Moro is another ‘permanent fixture’ restaurant in London. It’s been serving delicious Mediterranean-inspired food to Londoners for over 20 years, and it’s an every life stage kind of restaurant. As in, people will come here for a first date and share some escabeche, then come for an anniversary and a whole chargrilled halibut. Before they know it, there’ll be a couple kids next to them shovelling chicken fatteh into their mouth.
Morito is Moro’s tapas sibling next door. Like all the best and most memorable little brothers or sisters, it’s small, loud, and absolutely non-stop. The tapas here is very good, and it’s a perfect date spot. Just be wary that it gets very busy, very quick. Even on days you might not expect it to. So book ahead. Otherwise you’ll be looking at that crispy lamb, or patatas bravas, from the outside in.
If you’re looking for a restaurant experience that makes you feel as classy as an embossed business card then Luca is where you want to go. This an extremely proper Italian restaurant. Not bow tie proper. But sit down and pay good money for some good food proper. Although it’s pricey, it is worth it (especially for the parmesan fries). Anyone you bring here will be seriously impressed.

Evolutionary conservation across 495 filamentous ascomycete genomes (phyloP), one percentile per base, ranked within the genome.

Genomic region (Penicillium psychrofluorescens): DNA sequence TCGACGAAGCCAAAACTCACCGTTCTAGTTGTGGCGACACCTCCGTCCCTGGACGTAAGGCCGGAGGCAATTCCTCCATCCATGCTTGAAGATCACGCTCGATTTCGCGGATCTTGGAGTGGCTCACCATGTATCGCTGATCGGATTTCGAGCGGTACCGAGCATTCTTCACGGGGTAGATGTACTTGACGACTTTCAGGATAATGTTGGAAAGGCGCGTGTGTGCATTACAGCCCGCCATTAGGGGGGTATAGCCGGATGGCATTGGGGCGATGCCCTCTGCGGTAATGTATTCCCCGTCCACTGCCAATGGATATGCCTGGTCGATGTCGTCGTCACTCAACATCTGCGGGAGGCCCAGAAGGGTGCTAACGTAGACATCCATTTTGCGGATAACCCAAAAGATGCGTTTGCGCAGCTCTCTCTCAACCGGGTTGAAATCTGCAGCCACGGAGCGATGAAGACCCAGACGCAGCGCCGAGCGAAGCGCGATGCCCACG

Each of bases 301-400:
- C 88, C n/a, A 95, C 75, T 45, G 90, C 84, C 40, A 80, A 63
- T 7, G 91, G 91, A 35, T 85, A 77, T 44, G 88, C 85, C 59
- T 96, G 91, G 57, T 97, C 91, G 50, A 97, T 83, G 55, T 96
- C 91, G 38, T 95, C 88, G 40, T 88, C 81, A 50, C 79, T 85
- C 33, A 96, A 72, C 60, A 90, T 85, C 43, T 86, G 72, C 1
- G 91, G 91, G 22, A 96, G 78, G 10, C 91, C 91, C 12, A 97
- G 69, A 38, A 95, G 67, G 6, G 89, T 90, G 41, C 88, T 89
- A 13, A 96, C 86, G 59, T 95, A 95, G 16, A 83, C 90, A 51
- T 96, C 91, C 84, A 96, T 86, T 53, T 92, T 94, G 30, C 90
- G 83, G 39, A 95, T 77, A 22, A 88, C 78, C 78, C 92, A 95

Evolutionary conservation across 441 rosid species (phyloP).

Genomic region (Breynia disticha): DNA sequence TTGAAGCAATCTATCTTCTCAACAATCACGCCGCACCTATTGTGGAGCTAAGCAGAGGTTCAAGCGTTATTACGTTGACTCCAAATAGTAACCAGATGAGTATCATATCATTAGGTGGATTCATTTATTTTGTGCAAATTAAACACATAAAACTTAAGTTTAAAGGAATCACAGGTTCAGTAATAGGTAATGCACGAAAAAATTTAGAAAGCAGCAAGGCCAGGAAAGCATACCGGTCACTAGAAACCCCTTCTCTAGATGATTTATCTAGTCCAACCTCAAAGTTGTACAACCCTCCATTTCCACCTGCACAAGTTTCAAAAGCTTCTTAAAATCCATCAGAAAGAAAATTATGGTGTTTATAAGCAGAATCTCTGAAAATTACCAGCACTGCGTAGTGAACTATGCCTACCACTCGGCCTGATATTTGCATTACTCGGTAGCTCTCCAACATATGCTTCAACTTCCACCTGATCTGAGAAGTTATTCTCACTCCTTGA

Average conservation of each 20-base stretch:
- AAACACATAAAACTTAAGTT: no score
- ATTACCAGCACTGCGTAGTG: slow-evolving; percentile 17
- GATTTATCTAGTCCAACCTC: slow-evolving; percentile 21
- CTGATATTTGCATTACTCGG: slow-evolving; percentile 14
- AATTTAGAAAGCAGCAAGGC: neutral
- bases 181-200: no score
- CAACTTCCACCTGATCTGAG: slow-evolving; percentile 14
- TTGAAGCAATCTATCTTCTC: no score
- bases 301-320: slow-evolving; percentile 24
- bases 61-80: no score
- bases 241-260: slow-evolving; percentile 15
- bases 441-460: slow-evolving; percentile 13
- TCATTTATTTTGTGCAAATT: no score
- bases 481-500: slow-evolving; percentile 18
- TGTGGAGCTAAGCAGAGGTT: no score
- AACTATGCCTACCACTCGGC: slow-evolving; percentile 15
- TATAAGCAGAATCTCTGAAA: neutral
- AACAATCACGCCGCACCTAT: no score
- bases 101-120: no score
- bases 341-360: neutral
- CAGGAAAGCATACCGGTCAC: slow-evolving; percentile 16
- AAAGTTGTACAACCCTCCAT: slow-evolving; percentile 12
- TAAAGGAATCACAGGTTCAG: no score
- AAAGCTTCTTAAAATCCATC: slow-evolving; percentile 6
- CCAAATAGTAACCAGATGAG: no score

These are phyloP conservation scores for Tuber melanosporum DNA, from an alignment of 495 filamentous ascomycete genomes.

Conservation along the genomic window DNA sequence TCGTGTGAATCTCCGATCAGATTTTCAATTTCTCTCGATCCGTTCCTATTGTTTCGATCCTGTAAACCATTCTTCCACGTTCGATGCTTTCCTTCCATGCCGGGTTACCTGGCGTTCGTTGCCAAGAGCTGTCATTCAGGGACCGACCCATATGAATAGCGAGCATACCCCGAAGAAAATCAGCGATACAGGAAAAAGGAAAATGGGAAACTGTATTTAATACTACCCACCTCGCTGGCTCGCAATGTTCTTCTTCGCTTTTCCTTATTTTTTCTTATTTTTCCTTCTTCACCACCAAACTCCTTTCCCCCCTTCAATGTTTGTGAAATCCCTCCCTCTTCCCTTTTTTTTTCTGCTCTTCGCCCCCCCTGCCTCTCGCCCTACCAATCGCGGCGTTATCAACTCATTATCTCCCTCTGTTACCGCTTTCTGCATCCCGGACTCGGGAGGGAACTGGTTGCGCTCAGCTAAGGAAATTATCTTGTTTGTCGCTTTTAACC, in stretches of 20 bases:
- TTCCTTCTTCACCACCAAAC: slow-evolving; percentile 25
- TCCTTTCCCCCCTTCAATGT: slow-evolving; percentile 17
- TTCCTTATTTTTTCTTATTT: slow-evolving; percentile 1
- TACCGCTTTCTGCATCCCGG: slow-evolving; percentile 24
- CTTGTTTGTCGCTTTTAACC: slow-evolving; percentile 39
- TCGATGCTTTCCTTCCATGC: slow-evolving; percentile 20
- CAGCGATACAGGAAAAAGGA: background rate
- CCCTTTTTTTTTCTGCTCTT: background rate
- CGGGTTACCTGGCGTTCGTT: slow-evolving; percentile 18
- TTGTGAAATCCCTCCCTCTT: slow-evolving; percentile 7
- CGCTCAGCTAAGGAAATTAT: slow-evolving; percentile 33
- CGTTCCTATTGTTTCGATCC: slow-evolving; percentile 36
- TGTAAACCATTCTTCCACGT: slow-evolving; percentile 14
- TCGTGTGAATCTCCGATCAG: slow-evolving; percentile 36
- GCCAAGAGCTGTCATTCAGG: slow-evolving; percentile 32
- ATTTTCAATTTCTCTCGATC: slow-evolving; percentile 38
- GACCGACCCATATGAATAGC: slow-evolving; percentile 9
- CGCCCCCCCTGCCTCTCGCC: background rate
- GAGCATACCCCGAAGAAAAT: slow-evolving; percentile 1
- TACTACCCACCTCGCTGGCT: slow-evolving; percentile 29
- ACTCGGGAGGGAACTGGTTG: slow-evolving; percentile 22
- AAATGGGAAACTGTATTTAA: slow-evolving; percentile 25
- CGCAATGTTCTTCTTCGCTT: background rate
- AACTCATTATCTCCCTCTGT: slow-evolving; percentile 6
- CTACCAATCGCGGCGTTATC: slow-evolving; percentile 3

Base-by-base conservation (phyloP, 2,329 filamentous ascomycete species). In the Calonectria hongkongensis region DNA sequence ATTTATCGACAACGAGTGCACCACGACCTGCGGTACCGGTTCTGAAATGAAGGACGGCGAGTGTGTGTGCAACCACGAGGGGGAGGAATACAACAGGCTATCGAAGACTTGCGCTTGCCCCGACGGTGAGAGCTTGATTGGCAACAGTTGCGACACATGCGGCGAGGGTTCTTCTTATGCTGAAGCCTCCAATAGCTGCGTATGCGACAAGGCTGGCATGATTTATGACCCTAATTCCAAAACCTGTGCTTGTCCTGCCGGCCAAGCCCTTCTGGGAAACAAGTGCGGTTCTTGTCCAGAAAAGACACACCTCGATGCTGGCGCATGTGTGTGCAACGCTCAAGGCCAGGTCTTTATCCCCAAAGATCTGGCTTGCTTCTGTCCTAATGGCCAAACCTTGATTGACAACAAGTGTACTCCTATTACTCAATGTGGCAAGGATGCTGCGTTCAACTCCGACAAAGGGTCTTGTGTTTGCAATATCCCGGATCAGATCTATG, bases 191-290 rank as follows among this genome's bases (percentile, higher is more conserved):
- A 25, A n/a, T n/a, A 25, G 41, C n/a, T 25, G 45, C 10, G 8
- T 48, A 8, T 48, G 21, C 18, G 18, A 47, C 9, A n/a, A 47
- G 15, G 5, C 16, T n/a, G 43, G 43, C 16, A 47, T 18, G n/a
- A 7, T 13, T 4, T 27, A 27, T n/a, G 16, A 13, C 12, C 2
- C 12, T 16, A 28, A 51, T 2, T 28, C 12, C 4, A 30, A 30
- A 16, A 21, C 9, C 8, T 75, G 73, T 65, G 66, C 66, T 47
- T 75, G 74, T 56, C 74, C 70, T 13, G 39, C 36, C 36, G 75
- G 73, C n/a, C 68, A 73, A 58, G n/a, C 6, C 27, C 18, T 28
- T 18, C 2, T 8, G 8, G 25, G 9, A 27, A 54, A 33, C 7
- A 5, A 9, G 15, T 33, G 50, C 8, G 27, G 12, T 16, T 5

Every area in London needs at least two excellent fish and chip options. Clerkenwell has that, plus one that does karaoke an evening a month. That’s just one reason we really like Fish Central. The food here won’t blow you away: perfectly cooked scallops, some crispy scampi, a decent bit of haddock. But it’s the old school atmosphere that makes it. This is a ‘Fish Supper’ kind of restaurant, where generations old and young will sit down and have a good old fashioned beige meal.
If you’re anything like us then you’re always looking and actively ready to consume some pasta. It’s a natural inclination. It’s like breathing. Palatino is a reliable spot when you’re feeling like that. The cacio e pepe is a must. As is the agnolotti. We wouldn’t bother with anything else here, but we don’t need to tell you that when pasta’s on your mind.
London isn’t amazing for walk-in spaces that are excellent for a few drinks and a bite to eat, but don’t get packed to the brim. That’s the kind of itch Fare scratches. The upstairs bar is basically a coffee shop by day, but it also serves very tasty, snack-sized pizzas, and has a choice of wines, beers, and cocktails on tap. The downstairs restaurant is a slightly different deal. It’s cosy and attractive, and it fits in with the area perfectly, but there are better local options if you’re looking for the kind of slightly serious meal it serves.